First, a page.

Artist Alley was too jam-packed to move by that point in the day, so I returned to the floor of the convention and spent the rest of the day manning the Sequart booth, signing copies of the Grant Morrison books for happy customers, and picking up 50-cent copies of Legionaires issues that I was still missing from my collection. I got to hang out with Tom McLean, writer of the other new Sequart book, X-Men: The Movie Trilogy and the Comics for a couple of hours, which was cool, and hopefully I'll get to see him in San Diego if I ever make it out there. (Doubtful for this year, what with my 10th wedding anniversary coming up this summer, but next year I should be able to make the trip.) I also got to meet RAB from Estoreal who was a fan of my Morrison stuff. We mostly talked about Adam West, though. I'll be interested to see his review of my book when he gets a chance to read it. It was fun to meet my audience, because for most of last year, as I wrote the essays that became the book, I really felt like I was writing it for myself and maybe one other weird guy in the world. By the end of the convention, I realized that I had an audience at least TWICE that size. And if I double my audience every day for the next year, I think that would equal the poulation of the world. Or something.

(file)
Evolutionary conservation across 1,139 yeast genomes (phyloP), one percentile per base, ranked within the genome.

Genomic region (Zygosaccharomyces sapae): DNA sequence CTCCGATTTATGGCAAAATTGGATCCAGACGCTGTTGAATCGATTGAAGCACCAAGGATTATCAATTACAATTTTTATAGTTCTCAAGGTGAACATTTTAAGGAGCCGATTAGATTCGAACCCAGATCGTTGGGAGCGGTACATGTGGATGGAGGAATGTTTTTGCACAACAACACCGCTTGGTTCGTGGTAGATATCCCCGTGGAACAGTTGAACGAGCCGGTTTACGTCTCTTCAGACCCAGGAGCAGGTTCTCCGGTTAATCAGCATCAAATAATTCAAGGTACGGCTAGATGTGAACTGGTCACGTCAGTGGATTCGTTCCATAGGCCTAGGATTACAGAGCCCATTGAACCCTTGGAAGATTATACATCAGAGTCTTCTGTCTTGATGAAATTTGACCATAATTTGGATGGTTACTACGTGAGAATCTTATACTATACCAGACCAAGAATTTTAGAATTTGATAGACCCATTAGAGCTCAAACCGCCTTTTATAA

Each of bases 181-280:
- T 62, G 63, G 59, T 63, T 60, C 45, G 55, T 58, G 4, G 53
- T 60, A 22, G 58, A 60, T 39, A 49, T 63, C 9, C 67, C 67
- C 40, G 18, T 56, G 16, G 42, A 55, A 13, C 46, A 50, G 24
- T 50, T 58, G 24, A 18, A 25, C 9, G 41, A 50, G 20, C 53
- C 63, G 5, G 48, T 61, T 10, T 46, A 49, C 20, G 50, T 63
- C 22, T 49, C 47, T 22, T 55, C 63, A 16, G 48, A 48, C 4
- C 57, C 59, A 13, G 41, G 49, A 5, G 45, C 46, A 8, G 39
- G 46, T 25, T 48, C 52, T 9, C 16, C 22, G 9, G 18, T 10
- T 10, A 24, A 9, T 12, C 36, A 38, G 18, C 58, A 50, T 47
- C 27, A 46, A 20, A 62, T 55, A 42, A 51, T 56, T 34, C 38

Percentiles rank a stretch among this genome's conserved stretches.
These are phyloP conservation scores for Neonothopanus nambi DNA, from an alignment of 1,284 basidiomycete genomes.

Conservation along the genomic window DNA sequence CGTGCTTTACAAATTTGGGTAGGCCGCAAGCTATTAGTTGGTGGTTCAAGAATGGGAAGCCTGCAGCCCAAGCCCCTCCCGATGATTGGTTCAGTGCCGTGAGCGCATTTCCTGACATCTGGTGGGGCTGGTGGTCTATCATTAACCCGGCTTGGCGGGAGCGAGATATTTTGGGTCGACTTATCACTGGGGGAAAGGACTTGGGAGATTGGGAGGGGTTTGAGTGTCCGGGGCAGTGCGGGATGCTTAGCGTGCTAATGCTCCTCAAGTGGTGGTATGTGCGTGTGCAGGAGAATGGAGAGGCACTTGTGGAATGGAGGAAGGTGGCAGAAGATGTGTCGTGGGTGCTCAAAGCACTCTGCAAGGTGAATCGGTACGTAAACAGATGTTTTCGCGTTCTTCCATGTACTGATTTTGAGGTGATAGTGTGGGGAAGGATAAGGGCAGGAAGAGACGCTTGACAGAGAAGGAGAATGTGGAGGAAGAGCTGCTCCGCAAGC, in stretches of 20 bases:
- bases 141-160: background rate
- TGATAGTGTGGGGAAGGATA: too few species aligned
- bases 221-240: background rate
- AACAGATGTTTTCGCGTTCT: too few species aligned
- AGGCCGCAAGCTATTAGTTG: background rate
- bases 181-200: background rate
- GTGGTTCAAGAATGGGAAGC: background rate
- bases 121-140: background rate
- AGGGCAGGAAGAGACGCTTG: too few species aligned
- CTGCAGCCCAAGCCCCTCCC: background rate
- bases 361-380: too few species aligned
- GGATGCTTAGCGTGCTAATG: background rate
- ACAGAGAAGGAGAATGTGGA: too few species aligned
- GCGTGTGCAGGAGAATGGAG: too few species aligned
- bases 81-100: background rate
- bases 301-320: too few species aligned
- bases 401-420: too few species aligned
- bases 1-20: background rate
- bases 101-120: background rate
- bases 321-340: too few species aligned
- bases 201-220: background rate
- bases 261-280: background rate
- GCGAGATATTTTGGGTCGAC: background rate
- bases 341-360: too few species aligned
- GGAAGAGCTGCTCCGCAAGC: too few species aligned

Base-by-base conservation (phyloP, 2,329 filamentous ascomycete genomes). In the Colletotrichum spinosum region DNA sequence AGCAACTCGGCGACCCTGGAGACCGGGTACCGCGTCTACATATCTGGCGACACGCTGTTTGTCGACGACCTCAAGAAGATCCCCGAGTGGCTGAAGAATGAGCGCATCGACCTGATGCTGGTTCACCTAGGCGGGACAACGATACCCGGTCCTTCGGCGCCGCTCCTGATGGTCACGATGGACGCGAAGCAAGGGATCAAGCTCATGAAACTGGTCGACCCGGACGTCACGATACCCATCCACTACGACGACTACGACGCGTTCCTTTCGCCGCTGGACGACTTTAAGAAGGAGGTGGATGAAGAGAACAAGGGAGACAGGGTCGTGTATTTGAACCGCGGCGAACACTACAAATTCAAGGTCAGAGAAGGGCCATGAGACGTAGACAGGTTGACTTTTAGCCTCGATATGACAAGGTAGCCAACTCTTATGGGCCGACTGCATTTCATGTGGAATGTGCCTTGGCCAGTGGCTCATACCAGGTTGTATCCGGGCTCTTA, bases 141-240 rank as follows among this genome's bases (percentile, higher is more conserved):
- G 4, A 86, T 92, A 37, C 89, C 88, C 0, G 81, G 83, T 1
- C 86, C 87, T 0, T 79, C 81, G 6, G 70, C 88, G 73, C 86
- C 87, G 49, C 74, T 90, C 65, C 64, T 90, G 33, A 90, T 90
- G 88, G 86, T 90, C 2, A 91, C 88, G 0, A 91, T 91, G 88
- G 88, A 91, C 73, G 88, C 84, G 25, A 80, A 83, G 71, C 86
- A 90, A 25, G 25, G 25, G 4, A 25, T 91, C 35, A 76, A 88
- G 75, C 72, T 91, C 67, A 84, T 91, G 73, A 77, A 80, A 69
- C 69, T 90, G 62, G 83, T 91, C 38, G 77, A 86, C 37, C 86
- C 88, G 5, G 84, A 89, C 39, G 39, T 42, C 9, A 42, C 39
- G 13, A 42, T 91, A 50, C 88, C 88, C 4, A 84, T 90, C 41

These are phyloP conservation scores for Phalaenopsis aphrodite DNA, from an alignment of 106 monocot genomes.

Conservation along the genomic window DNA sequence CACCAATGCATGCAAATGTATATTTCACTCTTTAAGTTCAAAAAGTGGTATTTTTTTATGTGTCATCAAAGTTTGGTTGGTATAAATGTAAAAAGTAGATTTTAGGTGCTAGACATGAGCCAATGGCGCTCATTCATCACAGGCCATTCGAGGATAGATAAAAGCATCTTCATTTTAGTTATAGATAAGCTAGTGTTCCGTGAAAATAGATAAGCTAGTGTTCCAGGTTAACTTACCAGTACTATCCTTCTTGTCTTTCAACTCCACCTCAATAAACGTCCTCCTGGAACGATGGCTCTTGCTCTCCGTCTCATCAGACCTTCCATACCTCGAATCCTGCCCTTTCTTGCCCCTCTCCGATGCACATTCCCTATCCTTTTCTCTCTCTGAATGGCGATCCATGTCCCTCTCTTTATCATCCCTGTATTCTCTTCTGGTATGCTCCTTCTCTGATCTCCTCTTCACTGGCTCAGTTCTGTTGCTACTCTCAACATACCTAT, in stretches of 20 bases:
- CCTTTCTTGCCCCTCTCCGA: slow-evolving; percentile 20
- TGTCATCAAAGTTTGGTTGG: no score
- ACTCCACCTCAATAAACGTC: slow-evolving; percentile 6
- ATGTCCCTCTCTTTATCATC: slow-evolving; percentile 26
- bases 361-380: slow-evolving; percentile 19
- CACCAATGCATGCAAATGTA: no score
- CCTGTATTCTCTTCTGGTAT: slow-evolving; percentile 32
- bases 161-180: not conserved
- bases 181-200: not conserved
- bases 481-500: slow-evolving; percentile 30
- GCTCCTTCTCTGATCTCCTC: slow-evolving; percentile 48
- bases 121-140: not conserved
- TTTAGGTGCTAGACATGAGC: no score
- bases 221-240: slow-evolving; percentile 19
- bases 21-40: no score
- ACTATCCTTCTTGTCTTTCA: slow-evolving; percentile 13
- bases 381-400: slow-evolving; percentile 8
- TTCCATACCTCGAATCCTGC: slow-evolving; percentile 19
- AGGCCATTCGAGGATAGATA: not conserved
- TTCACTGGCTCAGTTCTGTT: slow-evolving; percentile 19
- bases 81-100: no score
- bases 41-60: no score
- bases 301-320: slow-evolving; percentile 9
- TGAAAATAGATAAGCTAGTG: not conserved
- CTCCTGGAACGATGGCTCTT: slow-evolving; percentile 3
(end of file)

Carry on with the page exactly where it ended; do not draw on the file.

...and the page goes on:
By the end of Saturday, I was pretty exhausted. I didn't end up visiting a single panel, as it turned out, and that's something I'd like to remedy next time. The panels seemed pretty decent this year, and by all reports they were quite under-attended. But I did have a good time just hanging out with people, getting those few Legion sketches, and picking up some back issues.
I also got some cool things that I'll review at some point--The two newest issues of Action Philosophers for example, which has been a consistently fun read. I also picked up the first four issues of Pirates of Coney Island, a book I've been looking forward to since last summer, but was never able to track down. And, always a sucker for TwoMorrows books, I grabbed the two newest Modern Masters books (with Kevin Maguire and Charles Vess, respectively) and that copy of Best of the Legion Outpost that I've avoided buying for years (I needed it for a top secret project I'm working on, though--but don't worry, you guys will find out about that project soon!).
When Judy finally called to say that she was swinging uptown to pick me up (she'd been hanging out with her family, and our kids, in Little Italy all day), I was ready to go. I was comic-booked out. But still energized by the whole experience. All in all, I had a great time, even if I did have to wait out in the cold for a little while that morning. Can't wait for next year, when NYCC will be held in the much warmer month of April. Now I just have to get to work on my next book!